A joint custody measure is being considered by parliament while a Japanese table tennis player strikes a deal with her ex.


TOKYO (AP) — A once-loved Japanese table tennis player announced on Friday that she and her ex-husband, a Taiwanese table tennis star, had reached a settlement, putting an end to their public custody dispute for their 4-year-old son.

The action is being taken at a time when the Japanese parliament is debating legislation to establish a system of shared custody in the wake of several high-profile cases involving foreign spouses who have Japanese wives.

“I will work with Mr. Chiang to raise our kids from now on,” Ai Fukuhara declared at a press conference declaring that she and her ex-husband, Chiang Hung-chieh, had come to a decision over their son’s custody.She made a deep bow and withdrew without answering any questions, allowing her two lawyers and their Chiang-representing counterparts to do so on her behalf.

According to the lawyers, Fukuhara has given Chiang custody of their kid so that he can live in Taiwan, where their daughter is already situated. According to Aiko Ohbuchi, Chiang’s Japanese attorney, the ex-couple has worked out specifics for their son to spend time with his mother and has agreed on joint custody. The attorneys refused to provide more information.

After five years of marriage, the couple filed for divorce in July 2021 in accordance with Taiwanese law. After Chiang moved in with their two children, they decided to split custody. In 2022, Fukuhara and the boy went back to Japan for the summer.

In a statement that his attorneys read, Chiang expressed gratitude to the Japanese court for its impartial ruling and the public’s support.

The agreement was reached right before Japan’s Cabinet sent a law permitting shared custody to parliament for approval. However, women’s rights and other rights groups are against the proposal, claiming that the dual custody arrangement will put women who are victims of domestic abuse by their partners at risk.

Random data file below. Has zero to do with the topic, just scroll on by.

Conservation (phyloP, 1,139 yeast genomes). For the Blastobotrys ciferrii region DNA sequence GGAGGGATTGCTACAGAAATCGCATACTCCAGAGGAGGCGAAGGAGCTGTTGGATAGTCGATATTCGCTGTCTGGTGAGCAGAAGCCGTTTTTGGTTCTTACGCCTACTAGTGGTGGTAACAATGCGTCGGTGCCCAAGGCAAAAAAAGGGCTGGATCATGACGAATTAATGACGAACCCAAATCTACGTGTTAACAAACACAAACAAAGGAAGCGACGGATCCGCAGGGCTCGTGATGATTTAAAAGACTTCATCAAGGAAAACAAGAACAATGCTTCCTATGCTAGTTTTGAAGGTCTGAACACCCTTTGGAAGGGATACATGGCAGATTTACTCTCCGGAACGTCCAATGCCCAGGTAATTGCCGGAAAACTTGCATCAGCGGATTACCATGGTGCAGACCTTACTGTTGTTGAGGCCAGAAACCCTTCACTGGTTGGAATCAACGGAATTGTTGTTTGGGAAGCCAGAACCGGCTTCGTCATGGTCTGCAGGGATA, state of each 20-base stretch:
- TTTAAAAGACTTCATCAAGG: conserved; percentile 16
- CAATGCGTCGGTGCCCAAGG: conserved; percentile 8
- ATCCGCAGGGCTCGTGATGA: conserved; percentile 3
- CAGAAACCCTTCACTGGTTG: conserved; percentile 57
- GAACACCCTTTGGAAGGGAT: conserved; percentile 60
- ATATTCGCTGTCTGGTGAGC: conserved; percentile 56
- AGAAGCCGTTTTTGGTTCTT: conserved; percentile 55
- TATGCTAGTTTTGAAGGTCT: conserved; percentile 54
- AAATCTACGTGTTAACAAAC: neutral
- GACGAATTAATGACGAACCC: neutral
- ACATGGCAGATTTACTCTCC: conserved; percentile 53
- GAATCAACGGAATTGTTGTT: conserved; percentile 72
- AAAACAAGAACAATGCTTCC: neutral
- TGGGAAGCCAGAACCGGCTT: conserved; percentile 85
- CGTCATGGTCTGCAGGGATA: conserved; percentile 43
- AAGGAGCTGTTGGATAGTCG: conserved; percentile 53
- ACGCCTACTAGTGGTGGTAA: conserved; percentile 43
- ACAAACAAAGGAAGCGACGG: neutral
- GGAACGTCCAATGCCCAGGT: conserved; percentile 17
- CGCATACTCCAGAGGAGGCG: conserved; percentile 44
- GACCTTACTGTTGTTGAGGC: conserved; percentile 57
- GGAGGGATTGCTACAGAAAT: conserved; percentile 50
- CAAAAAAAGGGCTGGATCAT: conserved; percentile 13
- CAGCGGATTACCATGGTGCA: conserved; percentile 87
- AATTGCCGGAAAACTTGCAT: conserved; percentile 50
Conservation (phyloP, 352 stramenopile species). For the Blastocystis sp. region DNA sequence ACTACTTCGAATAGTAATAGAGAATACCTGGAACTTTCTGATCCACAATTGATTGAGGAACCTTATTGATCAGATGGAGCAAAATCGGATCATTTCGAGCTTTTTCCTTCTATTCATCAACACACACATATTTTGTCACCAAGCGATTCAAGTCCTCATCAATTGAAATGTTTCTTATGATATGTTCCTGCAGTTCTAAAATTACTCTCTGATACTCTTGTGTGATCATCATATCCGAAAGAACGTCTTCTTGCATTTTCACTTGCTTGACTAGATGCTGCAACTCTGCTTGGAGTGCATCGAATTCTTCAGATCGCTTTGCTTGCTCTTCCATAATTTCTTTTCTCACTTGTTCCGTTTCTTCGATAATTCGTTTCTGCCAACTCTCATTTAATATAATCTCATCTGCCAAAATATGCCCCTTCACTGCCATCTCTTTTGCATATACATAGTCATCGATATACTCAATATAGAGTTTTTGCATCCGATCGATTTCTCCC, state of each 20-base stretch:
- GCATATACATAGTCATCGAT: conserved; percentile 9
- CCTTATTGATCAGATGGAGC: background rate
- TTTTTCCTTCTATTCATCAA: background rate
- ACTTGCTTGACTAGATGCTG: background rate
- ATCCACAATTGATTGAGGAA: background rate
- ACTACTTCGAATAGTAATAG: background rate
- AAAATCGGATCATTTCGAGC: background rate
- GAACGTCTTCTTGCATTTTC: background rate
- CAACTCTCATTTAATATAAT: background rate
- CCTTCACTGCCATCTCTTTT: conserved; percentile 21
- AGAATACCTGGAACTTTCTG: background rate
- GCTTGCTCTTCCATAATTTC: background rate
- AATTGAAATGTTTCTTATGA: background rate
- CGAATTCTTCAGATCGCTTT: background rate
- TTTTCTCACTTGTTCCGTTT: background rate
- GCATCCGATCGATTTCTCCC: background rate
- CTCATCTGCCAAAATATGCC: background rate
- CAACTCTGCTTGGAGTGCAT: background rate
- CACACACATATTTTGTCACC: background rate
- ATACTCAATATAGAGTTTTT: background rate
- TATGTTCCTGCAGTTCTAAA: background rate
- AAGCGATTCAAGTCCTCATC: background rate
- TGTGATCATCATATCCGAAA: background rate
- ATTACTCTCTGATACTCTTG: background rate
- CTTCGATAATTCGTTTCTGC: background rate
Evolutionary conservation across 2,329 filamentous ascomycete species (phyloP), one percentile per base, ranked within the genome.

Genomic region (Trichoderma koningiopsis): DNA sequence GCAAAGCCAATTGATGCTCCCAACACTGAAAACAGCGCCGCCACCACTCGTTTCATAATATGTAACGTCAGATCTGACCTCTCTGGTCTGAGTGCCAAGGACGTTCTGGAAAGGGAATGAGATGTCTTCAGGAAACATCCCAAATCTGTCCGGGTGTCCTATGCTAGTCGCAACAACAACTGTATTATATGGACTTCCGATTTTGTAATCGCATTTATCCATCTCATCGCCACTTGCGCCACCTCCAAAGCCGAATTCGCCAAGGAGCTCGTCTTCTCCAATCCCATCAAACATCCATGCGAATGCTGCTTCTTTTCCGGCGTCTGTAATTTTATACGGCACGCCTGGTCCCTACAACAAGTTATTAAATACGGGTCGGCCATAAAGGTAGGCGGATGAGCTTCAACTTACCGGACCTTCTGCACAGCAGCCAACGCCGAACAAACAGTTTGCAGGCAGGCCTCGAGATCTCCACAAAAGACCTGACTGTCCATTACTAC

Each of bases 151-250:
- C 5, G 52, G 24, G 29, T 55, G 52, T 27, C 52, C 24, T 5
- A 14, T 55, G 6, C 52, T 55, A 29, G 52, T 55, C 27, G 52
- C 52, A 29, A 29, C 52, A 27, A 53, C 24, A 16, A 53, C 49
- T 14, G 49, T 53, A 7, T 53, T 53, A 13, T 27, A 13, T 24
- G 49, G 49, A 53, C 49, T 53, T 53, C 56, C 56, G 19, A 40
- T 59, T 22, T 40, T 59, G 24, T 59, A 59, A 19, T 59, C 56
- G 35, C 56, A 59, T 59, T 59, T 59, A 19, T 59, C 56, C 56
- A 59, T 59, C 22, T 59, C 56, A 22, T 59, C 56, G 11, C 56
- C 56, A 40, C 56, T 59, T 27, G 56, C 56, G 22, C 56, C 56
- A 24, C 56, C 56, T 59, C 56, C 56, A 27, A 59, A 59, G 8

Japan does not now permit divorced parents to have legal joint custody of their children, in contrast to many other nations. While the other parent may be granted visitation rights, only one parent may take the children. In certain situations, the parent who has physical custody ends contact with the other parent, while in other situations, the parent who does not have physical custody ceases having to pay child support.Following his victory in a Taiwanese court case, Chiang also managed to get Fukuhara to promptly return the child to him last July via a Japanese court order. However, Fukuhara abducted the boy and fled to China, presumably to avoid being under Japanese jurisdiction and to avoid having to give up the child. They eventually settled in December after Chiang filed a criminal complaint accusing Fukuhara of kidnapping a child.

Chiang’s attorney, Ohbuchi, expressed doubts about how the matter could be settled in Japan because there is a lack of proper or widespread understanding of joint custody there.She noted that even with Japan’s current system, the joint custody arrangement was feasible and that the Japanese courts had rendered a very suitable and fair ruling that is consistent with the Taiwanese decision.

According to Fukuhara’s attorney Nao Sakai, the issue is that Fukuhara refused to return the child to the primary parent when the court-mandated visitation period was up. “It was good that we could work out a settlement; the boy did not want the dispute to drag on.”

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